Italy’s shape is often referred to as a boot.
The heel of that boot bears the name Puglia, where the Adriatic and Ionian Seas shake hands.
It is a region most don’t visit because it is all the way down there. Puglia might be best explored by car for Italy adorns a big stiletto heel.
A road trip through some of Puglia’s small towns makes for an Italian escape away from the traditional itineraries of Tuscany and Rome.
First Stop: Castel del Monte—In the middle of nowhere it would seem, 29 kilometers south of Barletta, you can begin your trip through Puglia at Castel del Monte. Best reached by a car, the UNESCO approved structure raises up above the terrain of empty countryside, olive groves and sun scorched plains in summer. What makes Castel del Monte unique is its strange octagonal shape. Some believe Frederick II had the castle constructed in 1240 merely to showcase his power. Others think the castle to be a mathematical offering to the gods. The masterpiece of medieval architecture holds no fancy decorations or mosaics for it was looted after the king’s death.
Second Stop: Alberobello—The town of Alberobello holds the iconic structures of Puglia, trulli. The Zona dei Trulli sits on the western hill of Alberobello and has been deemed a UNESCO World Heritage site. 1,500 trulli stand here, dry stone buildings made of limestone from the 14th century. The conical roofs make the structures look more like pointy witch hats than Italian architectural masterpieces. No one really knows why these structures came to be. One theory is that they were built to avoid heavy taxes for they could be taken down easily. Others believe they were merely low maintenance homes for poor peasants. Despite the tourists, Alberobello is worth a look for the trulli or just to sit in one of the town’s squares sipping on a cocktail in the evening hours.
Third Stop: Locorotondo—White sheets wave in the wind on the blindingly white buildings of Locorotondo. On your way down the heel from Alberobello, drivers can cruise to what the town calls one of the “borghi piú belli d’Italia”, otherwise the most beautiful village in Italy. It is easy to see why Locorotondo thinks so highly of itself as you wander the streets of the centro storico. You can play I-Spy a trulli from the city as it perches up high on a hill. Wander those streets in summer and you will find locals dressed in that same bright white as pops of red flowers add a contrast to the monochromatic vision.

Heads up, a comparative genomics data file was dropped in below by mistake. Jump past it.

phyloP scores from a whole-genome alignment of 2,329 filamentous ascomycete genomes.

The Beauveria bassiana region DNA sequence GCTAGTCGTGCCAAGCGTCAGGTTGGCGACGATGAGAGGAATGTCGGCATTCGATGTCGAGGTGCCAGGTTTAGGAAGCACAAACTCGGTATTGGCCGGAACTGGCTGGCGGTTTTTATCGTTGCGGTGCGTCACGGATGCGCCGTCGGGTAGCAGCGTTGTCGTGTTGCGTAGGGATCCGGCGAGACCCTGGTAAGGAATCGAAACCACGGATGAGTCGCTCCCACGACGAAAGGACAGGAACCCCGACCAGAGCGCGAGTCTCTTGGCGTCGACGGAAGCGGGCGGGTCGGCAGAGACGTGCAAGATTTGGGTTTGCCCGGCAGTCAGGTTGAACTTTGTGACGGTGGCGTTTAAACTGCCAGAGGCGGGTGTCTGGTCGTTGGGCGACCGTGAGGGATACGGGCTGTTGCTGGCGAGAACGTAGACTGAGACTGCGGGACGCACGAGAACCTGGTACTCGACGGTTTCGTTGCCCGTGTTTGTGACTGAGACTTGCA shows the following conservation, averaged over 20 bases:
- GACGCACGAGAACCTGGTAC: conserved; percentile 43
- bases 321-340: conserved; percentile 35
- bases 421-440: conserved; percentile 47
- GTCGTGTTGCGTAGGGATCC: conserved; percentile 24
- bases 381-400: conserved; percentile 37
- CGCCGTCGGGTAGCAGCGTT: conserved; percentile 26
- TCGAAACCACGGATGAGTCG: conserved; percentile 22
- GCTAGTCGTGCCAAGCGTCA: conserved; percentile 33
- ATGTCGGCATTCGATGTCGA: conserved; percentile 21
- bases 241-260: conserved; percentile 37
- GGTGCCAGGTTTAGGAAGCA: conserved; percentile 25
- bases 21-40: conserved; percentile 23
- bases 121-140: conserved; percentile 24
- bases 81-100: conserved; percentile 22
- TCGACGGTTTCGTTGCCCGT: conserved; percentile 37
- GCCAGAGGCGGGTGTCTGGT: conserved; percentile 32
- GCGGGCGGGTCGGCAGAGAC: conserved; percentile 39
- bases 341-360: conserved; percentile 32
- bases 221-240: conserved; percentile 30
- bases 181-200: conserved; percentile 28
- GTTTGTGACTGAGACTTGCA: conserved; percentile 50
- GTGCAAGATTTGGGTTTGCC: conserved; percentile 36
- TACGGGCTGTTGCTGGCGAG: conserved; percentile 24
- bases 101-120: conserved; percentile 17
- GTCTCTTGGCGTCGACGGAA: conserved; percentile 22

Fourth Stop: Otranto—From Locorotondo head deeper into Italy’s heel towards Otranto. What was once Italy’s main port to the Orient for 1,000 years not only lends history lessons but also overwhelming perspective. As Otranto gazes out on the Adriatic Sea, let history do the talking. Among the notable events in this port city, St. Peter supposedly held the first Western mass here. The Sack of Otranto took place on these grounds in 1480, when 18,000 Turks killed 800 Christians. The Greek looking buildings decorate in sapphire blue shutters. The Adriatic takes on a mint color so refreshing you might want to hop in for a taste.
Final Stop: Santa Maria di Leuca—Continue down from Otranto, past secret swimming coves and you will find yourself at the end of the world it would seem, or at least Italy’s world. Santa Maria di Leuca marks the meeting point of the Adriatic Sea and Ionian Sea, in other words, the lowest point of the Italian stiletto. While there isn’t really anything at this point of glory and amazement, it is still something for you have reached the very tip of Italy.